The Inner Princess – Cinderella (2015)

Princes and Princesses. Hmmm…maybe more Princesses. The thing/s little girls’ dreams are made of. And big girls’ too. But big girls want more than the a sugar-coated ballgown and a handsome prince. Well, at least I do. I’m in need of more substance. More personality. Ok. Fine! I’m just so demanding. I mean really, do I need to be so difficult? But, I’ll be difficult no more. Why? Because finally, after searching and searching, film after film, I’ve found the royal couple who meet my criteria. Ella and Kit from the 2015 film version of the classic Cinderella story. They’re the only royal couple (factual or fictional) that have me walking around all twinkley-eyed and dreamy believing in fairy tales and happily ever afters (in their “stereotypical” sense of course). Because quite frankly, this is the royalty I have in mind by default. I’m sorry to say that the real royalty has no appeal – probably because I don’t understand it, but also because that marvelous magic just isn’t there (no offense meant).

Mention Disney Princess and Cinderella always comes to mind. So, having said this, I probably need to clarify that a) as you may know, Cinderella goes through pretty much 99% of the movie being a country girl and b) in the 2015 version of this 1950 Disney “remake” Cinderella is never a princess, she’s only assumed to be and then goes straight to being Queen. But, for the sake of this blog I’m taking the stance that there is something so much more dainty and appealing (probably years of media conditioning) about a princess than a queen and so “Princess” she’ll be.

And ah, what a princess Ella is. As the country girl. And no, not in the sense that she’s “being such a princess” but in the genuine from-the-heart sense. Her actions are princessly. Always. The introduction to Ella is made by her Fairy Godmother (the fantastic Helena Bonham Carter): “Once upon a time there was a girl called Ella. And she saw the world not always as it was but as perhaps it could be with just a little bit of magic. To her mother and father she was a princess. True, she had no title, nor crown, nor castle. But she was the ruler of her own little kingdom whose borders were the house and the meadow on the forest’s edge where her people had lived for generations.”* This opening already says to me that she is a beautiful child, not in looks but in personality, as I don’t believe nasty girls have Fairy Godmothers. At this point her actions are visually proven genuine – she’s wonderful to all around her, be it her parents, the staff or the animals. All of them are offered that wonderful smile. What a smile it is! There is no more suitable actress for this precious role than Lily James** and her totally natural, genuine and ah, (I close my eyes visualising) magical smile.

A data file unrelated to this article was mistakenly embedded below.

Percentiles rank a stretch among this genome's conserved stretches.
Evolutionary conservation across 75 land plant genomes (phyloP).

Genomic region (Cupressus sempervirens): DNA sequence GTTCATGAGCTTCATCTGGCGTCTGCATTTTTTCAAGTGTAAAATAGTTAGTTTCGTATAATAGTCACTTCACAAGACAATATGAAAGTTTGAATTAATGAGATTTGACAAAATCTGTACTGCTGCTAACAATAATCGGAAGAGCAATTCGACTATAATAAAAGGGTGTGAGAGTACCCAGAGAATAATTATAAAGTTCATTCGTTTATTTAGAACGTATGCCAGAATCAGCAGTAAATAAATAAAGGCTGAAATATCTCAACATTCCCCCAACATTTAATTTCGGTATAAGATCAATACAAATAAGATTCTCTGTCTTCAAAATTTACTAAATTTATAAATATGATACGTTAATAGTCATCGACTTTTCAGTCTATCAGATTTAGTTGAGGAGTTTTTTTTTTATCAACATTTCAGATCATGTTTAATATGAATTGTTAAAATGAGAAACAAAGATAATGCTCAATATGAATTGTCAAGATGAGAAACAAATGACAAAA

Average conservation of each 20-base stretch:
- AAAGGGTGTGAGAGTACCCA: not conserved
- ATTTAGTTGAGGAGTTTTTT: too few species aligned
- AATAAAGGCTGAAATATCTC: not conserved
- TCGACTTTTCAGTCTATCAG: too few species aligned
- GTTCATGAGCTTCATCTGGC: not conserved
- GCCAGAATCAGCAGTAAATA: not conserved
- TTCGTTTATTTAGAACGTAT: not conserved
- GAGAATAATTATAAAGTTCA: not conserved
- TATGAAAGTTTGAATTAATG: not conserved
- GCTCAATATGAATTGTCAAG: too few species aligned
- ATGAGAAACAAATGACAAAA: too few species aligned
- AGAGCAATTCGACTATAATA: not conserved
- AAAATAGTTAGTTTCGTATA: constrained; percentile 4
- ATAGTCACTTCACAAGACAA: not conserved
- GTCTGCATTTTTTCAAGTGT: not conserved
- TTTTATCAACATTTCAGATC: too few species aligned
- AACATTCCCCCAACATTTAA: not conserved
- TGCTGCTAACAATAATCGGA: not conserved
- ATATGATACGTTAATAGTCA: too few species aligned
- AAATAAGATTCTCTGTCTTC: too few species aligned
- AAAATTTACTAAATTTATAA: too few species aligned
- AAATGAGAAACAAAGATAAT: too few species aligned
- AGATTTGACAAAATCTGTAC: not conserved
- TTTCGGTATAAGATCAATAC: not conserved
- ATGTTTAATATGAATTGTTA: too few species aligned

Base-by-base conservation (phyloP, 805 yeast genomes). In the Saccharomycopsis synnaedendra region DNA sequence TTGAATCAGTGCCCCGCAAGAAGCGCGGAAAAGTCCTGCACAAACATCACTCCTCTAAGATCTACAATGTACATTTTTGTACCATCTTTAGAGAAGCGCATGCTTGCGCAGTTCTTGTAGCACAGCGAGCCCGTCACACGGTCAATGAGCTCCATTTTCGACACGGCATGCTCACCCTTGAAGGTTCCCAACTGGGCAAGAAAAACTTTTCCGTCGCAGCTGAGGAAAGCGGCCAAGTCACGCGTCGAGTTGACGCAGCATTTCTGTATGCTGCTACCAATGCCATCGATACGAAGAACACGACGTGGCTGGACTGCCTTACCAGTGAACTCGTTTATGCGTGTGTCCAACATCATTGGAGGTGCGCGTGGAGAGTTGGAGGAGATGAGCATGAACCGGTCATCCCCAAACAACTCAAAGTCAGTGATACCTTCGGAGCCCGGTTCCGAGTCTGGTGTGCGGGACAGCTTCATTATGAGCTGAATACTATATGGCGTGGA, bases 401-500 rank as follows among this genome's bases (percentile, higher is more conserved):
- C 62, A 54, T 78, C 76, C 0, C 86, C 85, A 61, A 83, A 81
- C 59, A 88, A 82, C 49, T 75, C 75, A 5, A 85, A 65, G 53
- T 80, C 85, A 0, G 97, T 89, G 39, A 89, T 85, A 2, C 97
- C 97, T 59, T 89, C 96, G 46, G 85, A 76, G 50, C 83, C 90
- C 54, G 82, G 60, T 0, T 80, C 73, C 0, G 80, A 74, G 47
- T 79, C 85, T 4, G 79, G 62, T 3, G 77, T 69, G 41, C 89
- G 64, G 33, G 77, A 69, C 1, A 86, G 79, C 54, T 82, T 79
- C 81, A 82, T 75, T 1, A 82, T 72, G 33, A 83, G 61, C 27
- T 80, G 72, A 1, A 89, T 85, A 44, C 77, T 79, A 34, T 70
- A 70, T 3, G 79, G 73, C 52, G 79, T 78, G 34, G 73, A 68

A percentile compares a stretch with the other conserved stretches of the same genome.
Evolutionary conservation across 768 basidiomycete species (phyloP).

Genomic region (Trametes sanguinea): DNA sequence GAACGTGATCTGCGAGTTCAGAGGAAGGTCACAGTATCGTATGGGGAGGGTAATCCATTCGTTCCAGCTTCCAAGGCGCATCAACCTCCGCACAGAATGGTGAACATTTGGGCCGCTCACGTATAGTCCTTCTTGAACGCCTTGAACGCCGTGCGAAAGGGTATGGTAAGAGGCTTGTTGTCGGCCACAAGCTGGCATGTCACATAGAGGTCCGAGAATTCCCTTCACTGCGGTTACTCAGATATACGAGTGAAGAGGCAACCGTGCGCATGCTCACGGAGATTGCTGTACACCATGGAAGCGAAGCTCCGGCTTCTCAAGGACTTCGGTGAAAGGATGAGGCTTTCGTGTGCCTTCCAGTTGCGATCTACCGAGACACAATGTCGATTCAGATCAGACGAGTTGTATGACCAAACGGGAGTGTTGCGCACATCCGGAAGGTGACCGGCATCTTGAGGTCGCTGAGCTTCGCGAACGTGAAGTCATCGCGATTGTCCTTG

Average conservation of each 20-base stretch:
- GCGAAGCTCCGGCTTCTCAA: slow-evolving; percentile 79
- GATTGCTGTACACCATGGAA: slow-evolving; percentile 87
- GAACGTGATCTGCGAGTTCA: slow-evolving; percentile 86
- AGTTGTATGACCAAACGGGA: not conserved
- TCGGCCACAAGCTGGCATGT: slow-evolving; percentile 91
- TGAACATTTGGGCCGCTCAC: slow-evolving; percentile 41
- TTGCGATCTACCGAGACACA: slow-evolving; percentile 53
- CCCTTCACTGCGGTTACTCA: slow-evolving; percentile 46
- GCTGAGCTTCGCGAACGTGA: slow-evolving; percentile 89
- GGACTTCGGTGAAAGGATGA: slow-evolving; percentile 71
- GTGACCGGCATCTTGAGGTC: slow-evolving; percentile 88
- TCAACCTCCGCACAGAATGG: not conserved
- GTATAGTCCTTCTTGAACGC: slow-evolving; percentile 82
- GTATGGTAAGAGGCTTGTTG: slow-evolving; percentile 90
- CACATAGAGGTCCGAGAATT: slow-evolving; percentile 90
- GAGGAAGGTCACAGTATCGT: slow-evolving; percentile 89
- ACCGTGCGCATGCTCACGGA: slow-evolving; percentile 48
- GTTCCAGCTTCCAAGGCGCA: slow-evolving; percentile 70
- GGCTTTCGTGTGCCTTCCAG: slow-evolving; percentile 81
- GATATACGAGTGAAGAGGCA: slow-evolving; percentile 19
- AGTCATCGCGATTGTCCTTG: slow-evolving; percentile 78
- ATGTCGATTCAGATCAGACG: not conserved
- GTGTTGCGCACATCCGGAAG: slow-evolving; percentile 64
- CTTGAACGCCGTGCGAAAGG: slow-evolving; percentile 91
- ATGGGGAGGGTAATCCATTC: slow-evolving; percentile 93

Cinderella1

“Have courage and be kind” are the wonderful words said to her by her mother. Without consciously making an effort to do this she is that anyway. When her father wants to start a new chapter she’s happy as long as it will lead to his happiness. Despite the freely flowing insults coming from the stepsisters she has the courage to let them take her room and makes the best of the attic with her “bric-a-brac” saying simply that “No-one shall disturb me here”. If only we could all see the best in supposedly bad situations more often. And if we could all ask for more gifts like the first branch that her father’s shoulder touches purely because it means so much more than lace and such. Absolutely beautiful is when she invites her friends the mice to “have dinner with me” despite the dire circumstances. The subsequent quote of “She had little in the way of friends. Well, her friends were very little. But those friends she had she treated with an open heart and an open hand” sums up her personality and I think, makes her more of a princess than any title ever would. This unconditional kindness is shown in many other situations throughout the film.